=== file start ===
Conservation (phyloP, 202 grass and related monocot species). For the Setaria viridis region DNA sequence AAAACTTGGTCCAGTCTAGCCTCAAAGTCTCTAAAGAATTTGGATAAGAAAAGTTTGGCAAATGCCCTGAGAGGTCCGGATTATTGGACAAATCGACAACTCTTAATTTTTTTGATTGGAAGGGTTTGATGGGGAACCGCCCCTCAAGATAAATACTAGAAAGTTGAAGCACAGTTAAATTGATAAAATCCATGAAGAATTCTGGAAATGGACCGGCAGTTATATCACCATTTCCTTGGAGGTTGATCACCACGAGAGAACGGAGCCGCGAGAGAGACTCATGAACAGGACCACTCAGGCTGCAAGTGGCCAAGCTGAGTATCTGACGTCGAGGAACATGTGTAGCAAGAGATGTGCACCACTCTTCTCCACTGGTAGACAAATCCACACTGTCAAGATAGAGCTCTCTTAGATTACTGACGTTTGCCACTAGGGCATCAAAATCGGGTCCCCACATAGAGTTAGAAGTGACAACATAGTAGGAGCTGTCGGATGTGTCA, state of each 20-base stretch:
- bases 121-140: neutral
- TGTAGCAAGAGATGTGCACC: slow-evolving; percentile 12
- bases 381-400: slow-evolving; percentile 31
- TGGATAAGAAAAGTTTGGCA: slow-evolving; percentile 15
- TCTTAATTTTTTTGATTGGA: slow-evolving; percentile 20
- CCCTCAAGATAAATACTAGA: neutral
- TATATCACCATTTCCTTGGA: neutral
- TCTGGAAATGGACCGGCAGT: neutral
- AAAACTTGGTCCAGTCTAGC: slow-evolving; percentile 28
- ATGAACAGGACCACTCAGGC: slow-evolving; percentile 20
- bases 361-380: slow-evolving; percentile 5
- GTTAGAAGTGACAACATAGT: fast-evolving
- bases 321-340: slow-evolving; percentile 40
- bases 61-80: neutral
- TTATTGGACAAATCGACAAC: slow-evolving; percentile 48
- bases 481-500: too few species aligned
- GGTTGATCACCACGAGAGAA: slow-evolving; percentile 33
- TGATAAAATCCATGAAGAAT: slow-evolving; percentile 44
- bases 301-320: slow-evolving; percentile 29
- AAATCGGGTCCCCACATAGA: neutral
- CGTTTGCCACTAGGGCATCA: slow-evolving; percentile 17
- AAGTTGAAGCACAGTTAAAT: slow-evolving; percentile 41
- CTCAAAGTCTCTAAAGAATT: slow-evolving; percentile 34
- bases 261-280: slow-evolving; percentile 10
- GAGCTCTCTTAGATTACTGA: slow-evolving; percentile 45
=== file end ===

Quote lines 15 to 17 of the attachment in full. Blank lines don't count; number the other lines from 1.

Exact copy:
- bases 61-80: neutral
- TTATTGGACAAATCGACAAC: slow-evolving; percentile 48
- bases 481-500: too few species aligned